There are some syntax errors in that you have a couple comma splices.
But I had a hard time finding the meaning. If they are going to be an incredible team of chess players but they are better at soccer (I would say "at soccer" rather than "in soccer") than they are at chess, they must be world-class soccer players to be better than "incredible."
If it's your job to get a chess team together, how can it not matter to you that they call themselves chess players?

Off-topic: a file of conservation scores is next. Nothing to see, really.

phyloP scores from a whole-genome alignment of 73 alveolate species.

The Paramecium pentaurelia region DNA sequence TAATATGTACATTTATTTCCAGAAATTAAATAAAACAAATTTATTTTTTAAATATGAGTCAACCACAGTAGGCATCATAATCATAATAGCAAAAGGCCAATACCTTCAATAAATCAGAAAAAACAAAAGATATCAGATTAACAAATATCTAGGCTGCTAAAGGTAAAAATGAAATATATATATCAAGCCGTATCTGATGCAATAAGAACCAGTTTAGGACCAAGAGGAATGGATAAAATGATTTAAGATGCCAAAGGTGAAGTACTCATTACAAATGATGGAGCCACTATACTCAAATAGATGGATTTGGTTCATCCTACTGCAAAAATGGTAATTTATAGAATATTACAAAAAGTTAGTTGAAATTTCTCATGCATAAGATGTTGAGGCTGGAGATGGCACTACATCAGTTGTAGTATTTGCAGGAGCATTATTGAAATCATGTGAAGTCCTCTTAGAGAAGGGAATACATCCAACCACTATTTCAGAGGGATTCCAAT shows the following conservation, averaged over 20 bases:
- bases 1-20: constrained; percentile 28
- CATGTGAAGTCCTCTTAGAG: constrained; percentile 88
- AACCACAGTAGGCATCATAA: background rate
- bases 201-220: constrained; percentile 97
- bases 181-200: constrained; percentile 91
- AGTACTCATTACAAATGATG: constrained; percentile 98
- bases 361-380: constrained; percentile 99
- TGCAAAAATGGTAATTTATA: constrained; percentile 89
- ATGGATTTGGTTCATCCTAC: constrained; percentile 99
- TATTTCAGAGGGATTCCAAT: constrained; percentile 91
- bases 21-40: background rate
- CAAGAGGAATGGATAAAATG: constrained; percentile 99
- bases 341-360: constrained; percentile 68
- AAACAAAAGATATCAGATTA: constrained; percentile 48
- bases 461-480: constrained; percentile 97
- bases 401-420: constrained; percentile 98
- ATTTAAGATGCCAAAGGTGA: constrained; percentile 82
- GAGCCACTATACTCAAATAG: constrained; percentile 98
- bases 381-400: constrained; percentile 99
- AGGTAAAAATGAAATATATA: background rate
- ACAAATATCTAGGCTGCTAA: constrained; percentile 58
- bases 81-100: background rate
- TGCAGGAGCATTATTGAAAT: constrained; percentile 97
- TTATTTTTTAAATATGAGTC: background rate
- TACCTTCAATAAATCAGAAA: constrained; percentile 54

What does their choice of milk or wine have to do with this? I'm just not picking up on the mood you're trying to create because it seems to be conflicting.
-- I'm not a teacher, but I'm a writer.